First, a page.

Although the study’s lack of phaco affects how surgeons may perceive the results, Constance Okeke, MD, said there is still value. “One can still extrapolate a feeling of confidence that there’s efficacy in the MIGS portion of the procedure,” she said. 
The value of head-to-head comparison data from trials like COMPARE and the recently updated HORIZON results are of great use to glaucoma surgeons, said Ike Ahmed, MD, who was involved with both studies. “Unlike other areas of ophthalmology, glaucoma is a chronic condition, and the longer picture is very much a measure of success. It’s valuable information in terms of clinical metrics and also potential events and safety,” he said.
In lieu of the CyPass (Alcon) recall last year, safety data are crucial for any device-related studies, Dr. Ahmed added.

The real-world link and more studies needed

How can surgeons begin to apply study results in the OR if COMPARE does not mimic how they must use the devices—or if the full breadth of studies needed are not yet available? 
Dr. Okeke encourages surgeons to take a hard look at their own data and come up with some conclusions. “Those areas can help us with decision-making when we don’t have clinical trials,” she said. She has reviewed self-driven data and has found that in her hands a certain approach works most effectively in certain patients. For instance, she has reviewed information on her patients and found very good outcomes with the use of goniotomy with the Trabectome (NeoMedix), done in combination with cataract surgery or as a standalone, especially in pseudoexfoliation glaucoma. Other times, based on her self-data review, she has steered away from using a certain procedure that she previously thought was working well, or changed intra- or postoperative procedures to get better outcomes.
Even though the iStent did not have stronger results in COMPARE versus the Hydrus, it still can have its advantages, Dr. Okeke said. She pointed to a fairly easy learning curve and a preference for the iStent in certain eyes. “The Hydrus takes up more space in the canal. If one needs an additional procedure, there may be more room with the iStent than the Hydrus,” she said.
Dr. Okeke also sees a role for goniotomy and canaloplasty, both of which can be used with or without cataract surgery and can be performed on patients with a variety of glaucoma severity. “There’s a little more versatility, and with these procedures, there’s some differences in reimbursement,” she said.
A larger number of head-to-head MIGS comparisons will be important going forward, Dr. Okeke said. A comparison of MIGS devices or procedures that work similarly would be particularly valuable and help target patient selection and glaucoma severity better, she said.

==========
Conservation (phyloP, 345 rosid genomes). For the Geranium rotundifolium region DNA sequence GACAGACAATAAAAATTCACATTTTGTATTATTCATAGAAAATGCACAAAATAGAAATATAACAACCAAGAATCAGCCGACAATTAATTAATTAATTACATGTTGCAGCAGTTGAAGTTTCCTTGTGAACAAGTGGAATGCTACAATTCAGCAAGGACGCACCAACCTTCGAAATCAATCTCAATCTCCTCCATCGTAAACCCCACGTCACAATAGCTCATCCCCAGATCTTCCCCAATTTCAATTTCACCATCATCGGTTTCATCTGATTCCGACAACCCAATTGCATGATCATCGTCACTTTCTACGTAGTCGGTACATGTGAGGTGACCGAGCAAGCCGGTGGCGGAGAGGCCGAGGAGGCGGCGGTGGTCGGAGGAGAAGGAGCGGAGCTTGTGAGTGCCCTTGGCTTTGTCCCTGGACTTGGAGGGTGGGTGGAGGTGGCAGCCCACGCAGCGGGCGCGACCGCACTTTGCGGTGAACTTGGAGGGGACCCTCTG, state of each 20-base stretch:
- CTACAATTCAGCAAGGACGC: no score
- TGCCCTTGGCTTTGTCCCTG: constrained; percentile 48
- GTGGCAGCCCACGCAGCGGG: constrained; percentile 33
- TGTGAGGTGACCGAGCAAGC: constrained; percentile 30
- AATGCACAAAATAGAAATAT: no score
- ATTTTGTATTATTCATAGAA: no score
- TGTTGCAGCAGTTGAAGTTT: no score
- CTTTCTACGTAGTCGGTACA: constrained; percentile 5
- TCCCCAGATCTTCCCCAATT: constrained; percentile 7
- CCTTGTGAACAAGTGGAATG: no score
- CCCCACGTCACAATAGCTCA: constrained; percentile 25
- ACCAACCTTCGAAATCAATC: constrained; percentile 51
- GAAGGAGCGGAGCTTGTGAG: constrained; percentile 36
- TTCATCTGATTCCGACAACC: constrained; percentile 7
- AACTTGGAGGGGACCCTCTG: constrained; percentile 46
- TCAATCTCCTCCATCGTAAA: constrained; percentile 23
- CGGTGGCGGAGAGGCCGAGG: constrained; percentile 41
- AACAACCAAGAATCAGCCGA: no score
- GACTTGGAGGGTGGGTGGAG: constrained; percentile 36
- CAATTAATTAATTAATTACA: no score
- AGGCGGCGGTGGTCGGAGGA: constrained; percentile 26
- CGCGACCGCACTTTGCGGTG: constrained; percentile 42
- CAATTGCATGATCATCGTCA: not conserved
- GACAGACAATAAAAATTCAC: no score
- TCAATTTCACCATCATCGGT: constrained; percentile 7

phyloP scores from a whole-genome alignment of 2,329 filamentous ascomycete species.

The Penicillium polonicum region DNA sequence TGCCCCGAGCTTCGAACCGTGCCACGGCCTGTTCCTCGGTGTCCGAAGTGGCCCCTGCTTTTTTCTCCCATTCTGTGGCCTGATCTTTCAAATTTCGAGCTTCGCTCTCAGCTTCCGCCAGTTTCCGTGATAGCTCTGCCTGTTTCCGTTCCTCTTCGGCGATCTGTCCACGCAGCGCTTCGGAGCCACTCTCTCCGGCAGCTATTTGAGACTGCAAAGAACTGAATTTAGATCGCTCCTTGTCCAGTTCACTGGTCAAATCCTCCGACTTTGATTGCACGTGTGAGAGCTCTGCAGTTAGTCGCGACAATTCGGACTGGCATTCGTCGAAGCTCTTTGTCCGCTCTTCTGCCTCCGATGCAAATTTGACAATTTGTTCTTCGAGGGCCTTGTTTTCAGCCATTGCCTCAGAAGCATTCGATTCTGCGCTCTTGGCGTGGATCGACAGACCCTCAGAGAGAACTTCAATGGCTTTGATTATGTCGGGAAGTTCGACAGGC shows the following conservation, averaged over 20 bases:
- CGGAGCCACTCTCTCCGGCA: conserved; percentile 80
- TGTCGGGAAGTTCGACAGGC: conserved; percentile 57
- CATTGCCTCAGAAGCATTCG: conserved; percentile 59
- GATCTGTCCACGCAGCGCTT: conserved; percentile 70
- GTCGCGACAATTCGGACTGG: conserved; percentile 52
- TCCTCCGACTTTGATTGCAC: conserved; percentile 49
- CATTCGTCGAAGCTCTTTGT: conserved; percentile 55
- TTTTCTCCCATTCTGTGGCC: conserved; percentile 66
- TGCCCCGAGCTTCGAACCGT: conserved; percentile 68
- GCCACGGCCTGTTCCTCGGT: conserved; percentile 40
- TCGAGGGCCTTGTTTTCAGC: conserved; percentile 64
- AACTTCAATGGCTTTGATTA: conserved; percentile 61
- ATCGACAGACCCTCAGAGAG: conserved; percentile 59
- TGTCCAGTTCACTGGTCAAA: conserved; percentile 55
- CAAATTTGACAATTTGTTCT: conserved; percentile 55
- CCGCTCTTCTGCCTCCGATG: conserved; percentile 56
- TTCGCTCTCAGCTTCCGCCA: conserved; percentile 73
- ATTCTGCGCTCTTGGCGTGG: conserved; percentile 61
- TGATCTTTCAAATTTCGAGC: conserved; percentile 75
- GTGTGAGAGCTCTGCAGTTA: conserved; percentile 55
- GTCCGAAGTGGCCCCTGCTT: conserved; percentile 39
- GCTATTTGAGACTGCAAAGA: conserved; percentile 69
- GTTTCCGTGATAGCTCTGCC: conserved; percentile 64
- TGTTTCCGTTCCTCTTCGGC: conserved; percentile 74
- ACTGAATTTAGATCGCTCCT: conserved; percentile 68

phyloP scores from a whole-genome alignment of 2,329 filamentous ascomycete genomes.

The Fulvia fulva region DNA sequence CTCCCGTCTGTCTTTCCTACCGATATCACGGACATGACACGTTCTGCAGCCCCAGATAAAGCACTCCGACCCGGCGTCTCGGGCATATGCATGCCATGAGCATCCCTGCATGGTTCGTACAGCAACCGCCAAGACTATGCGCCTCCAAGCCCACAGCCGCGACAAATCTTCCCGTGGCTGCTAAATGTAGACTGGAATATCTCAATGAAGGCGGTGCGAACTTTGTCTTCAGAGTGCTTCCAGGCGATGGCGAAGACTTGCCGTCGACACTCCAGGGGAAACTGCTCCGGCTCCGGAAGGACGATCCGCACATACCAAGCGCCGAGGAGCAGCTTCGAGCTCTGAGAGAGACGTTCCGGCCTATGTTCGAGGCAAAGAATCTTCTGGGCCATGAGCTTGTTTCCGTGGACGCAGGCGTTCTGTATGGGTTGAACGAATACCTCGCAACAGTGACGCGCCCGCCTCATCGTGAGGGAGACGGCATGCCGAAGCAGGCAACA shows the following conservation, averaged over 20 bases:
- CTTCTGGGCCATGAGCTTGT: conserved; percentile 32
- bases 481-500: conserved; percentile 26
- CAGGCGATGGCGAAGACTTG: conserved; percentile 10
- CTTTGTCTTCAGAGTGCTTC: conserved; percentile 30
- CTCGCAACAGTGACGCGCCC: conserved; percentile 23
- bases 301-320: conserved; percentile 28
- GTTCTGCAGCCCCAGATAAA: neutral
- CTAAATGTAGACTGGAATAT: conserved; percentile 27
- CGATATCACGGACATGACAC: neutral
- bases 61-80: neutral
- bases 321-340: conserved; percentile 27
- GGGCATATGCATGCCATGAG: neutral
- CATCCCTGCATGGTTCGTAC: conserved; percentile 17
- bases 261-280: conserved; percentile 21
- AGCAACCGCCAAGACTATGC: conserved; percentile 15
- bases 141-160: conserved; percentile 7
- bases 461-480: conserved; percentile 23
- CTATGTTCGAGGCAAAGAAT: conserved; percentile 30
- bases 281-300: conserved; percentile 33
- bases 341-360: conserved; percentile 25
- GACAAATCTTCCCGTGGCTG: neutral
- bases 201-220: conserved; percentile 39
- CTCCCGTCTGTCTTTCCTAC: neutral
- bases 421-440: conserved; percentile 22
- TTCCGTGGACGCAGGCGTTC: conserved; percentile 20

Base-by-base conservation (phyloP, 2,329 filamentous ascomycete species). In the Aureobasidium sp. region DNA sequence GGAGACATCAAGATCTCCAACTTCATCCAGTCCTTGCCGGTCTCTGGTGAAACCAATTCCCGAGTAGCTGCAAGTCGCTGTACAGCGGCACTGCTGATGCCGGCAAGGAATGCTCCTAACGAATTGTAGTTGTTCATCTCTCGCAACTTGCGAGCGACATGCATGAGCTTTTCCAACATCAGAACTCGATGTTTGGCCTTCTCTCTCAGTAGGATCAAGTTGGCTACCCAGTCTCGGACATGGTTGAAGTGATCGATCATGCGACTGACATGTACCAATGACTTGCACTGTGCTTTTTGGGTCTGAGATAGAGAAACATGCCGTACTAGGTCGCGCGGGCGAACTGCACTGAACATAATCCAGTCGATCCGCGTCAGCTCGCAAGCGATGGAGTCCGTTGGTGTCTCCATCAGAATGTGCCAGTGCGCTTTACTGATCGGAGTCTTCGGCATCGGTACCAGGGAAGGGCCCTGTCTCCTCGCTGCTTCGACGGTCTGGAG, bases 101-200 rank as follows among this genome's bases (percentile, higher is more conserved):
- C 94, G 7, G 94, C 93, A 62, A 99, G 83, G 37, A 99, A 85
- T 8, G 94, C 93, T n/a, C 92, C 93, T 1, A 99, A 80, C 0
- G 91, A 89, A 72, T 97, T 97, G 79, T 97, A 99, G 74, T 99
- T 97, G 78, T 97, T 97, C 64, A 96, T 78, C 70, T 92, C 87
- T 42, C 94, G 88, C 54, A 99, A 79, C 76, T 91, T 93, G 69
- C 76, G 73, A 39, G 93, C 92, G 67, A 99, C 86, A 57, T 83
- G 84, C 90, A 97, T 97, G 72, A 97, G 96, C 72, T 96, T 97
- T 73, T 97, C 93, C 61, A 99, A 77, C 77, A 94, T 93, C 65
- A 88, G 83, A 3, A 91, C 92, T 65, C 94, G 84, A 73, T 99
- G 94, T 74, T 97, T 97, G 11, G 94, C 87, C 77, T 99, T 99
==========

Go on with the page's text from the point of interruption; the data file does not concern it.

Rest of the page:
A broader understanding of which MIGS approaches could help avoid trabeculectomy—even though the latter is still a viable option for many patients—could also help guide surgeons, Dr. Ahmed said. “For example, the HORIZON trial recently showed Hydrus achieving a statistically significant reduction in more major incisional glaucoma surgery at 3 years compared to cataract surgery alone, which is encouraging for a MIGS device,” he said. Additionally, targeting surgical approaches that reduce reliance on medications is often an important outcome to patients, he said.
More data should come out from the COMPARE trial eventually. At the American Glaucoma Society meeting earlier this year, 24-month data from COMPARE showed superior reduction in medication burden with the Hydrus, and fewer patients required additional filtering procedures to obtain adequate IOP control.

Contact information

Ahmed: ikeahmed@mac.com
Chang: dceye@earthlink.net
Okeke: iglaucoma@gmail.com

About the doctors

Ike Ahmed, MD
University of Toronto

David F. Chang, MD
Private practice
Los Altos, California 

Constance Okeke, MD
Virginia Eye Consultants
Norfolk, Virginia


1. Ahmed IIK, et al. A prospective randomized trial comparing Hydrus and iStent micro-invasive glaucoma glaucoma surgery implants for standalone treatment of open-angle glaucoma: The COMPARE Study. Ophthalmology. 2019. Epub ahead of print.

Financial interests

Ahmed: Ivantis, Glaukos
Chang: Ivantis
Okeke: Ellex, Glaukos, NeoMedix, Sight Sciences

Comparing the COMPARE results to the real world Comparing the COMPARE results to the real world